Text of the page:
Metabolic Venice | Algae and protocells anticipating evolved landscapes
“So no, I don’t accept that the future is over-sold : it’s productised an as a result it’s over constrained by our current ways of thinking and immediate practices …”
– Rachel Armstrong, letter to ARUP
The Venice Lagoon is the most important survivor of a system of estuarine lagoons that in Roman times extended from Ravenna north to Trieste. Later, it provided naturally protected conditions for the growth of the Venetian Republic and its maritime empire. In a context where the present aspect of the Lagoon is the result of human intervention, the need to provide Venice and other built-up areas in the lagoon with an effective sea defense system, has driven some experimental projects as MOSE Project or Paisajes Emergentes’ project “The Hours“.
Within all this references, the project Ecological Research & Macro Algae Monitoring Facility [North Arsenale, Venice] by Christopher Christophi reacts to recent pressures facing the Venetian Lagoon, specifically focusing on the increasing threat of invasive algae growth and the rising issues regarding the welfare of the lagoon, due to the nearing completion of the Lagoons MOSE flood gates.
Flood gates by Progetto Mose
Situated in the derelict naval warehouses at the North of Arsenale which face out onto the Lagoon, the project proposes a group of laboratories and structures that will monitor, analyse and understand algae growth and the welfare of the lagoon, whilst collecting and harvesting the existing crop for Bio-fuel to give back to the city. Christophi pointed:
These structures will stand alive, living symbiotically within their environment, by using the lagoons invasive species to drive the sustainability of the project whilst also creating a site specific architecture. The local living materials will create an interactive building which will evolve throughout the year reflecting the changing state of the lagoon and the Venetian climate.
Mimicking coral reefs
Grouped in colonies, corals secrete a stony cup of limestone around themselves as an exoskeleton thus formatting underwater structures called coral reefs. This layer is nothing more than Calcium Carbonate which is a common substance found in the rocks, but also in the snail shells and eggshells. Resembling this phenomena we should remark this interesting proposal for the Venice lagoon by Dr. Rachel Armstrong presented as a “remedial environmental intervention”. She has wrote about Venice environment in terms of an incredibly complex and precarious relationship, suffering with incredibly damage, desiccation, flooding through the aqua alta, chemical digestion and through the deposition of minerals unto the brickwork. And her response to this challenge is to create a kind of architecture that could be an interface between the artificial and synthetic technology, which can be able to provide a framework for new forms of interaction between nature and man structures.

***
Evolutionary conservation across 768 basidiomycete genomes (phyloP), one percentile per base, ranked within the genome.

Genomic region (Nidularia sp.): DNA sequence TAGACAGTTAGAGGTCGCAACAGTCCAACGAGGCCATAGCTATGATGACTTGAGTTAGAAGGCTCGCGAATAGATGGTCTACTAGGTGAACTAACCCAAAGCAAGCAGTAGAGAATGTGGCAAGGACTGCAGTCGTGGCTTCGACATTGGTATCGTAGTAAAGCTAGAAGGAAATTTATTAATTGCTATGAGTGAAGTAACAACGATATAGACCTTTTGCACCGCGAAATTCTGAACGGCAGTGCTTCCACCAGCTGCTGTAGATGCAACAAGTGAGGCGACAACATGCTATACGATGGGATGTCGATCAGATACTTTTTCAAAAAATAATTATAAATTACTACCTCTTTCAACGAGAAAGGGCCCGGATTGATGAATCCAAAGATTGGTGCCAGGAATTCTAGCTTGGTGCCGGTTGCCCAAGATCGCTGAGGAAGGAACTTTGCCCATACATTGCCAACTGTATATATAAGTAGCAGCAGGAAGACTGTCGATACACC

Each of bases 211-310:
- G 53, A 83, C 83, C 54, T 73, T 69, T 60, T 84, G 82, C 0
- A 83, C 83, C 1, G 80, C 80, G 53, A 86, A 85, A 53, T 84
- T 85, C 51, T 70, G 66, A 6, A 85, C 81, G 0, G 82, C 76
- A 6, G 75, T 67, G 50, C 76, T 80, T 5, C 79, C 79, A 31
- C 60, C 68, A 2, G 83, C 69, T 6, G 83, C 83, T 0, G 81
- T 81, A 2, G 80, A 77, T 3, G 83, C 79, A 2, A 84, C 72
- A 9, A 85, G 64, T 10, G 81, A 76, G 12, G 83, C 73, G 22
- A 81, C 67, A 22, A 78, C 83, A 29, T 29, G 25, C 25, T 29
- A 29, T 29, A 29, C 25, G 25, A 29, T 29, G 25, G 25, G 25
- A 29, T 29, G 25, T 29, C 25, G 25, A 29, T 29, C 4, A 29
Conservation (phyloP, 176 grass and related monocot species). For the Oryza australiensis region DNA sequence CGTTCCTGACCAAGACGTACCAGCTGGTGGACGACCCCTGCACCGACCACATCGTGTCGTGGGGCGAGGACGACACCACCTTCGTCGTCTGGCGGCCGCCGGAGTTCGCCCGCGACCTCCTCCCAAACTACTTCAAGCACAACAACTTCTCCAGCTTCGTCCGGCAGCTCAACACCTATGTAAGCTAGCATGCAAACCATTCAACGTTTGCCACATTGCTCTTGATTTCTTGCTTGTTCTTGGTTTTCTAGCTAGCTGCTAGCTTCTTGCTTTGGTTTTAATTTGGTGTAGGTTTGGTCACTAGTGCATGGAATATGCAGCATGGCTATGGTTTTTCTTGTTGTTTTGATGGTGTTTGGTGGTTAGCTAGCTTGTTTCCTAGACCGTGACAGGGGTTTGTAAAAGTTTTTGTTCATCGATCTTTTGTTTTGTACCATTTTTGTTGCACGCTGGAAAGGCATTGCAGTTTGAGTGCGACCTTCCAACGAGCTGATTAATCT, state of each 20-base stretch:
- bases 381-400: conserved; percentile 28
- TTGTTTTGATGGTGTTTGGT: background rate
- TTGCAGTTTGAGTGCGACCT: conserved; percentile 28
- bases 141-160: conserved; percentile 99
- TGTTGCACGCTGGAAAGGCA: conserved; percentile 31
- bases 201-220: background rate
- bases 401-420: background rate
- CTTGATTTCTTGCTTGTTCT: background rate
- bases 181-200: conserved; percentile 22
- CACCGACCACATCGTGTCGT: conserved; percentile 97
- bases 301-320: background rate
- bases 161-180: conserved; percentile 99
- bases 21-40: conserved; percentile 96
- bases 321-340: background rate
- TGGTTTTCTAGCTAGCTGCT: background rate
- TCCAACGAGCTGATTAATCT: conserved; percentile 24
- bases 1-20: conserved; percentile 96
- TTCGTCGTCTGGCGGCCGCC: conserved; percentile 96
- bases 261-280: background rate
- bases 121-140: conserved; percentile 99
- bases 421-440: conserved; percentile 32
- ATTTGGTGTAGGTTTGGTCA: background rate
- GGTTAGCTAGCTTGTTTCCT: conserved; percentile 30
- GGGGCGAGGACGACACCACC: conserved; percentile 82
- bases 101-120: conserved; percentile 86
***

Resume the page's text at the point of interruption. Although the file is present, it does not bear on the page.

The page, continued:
Armstrong’s project Architecture that Repairs Itself works with the idea that it is possible to grow an artificial reef by engineering photosensitive protocells with light aversive mechanism. As Dr. Armstrong explains, this process works because protocells respond very quickly to light with the right chemical ingredients in, moving away from the light filled canal and the lagoon and find a way into the darkened foundations underneath the city where then they create an artificial shell-like structure. This is not an exact science, it’s more like cooking, or like an agricultural practice, where the deposition needs to be farmed and engaged within a human context, not just left and walked away from and then expecting some kind of results in a number of decades. This approach mimicking nature shows glimpses of what future architectural practice would be. A task aware of living conditions around, in Armstrong case formed over time with the movements of the tides and currents. Architecture in symbiosis rather than isolated from it’s context.
We like to see these new kind of proposals dealing with floods in cities like Venice, as manifestations of mental evolution regarding our position into Earth. Maybe the very deep reason of proposals such as Christophi and Armstrong, is nothing more than preparing our mental frame to envision a future of plenty connection with nature. Despite our anthropocentric cultural perceptions, we are nothing more that another agent into the complete biosphere system and the final destiny of our human achievements is to be absorbed and nurture the nature to come.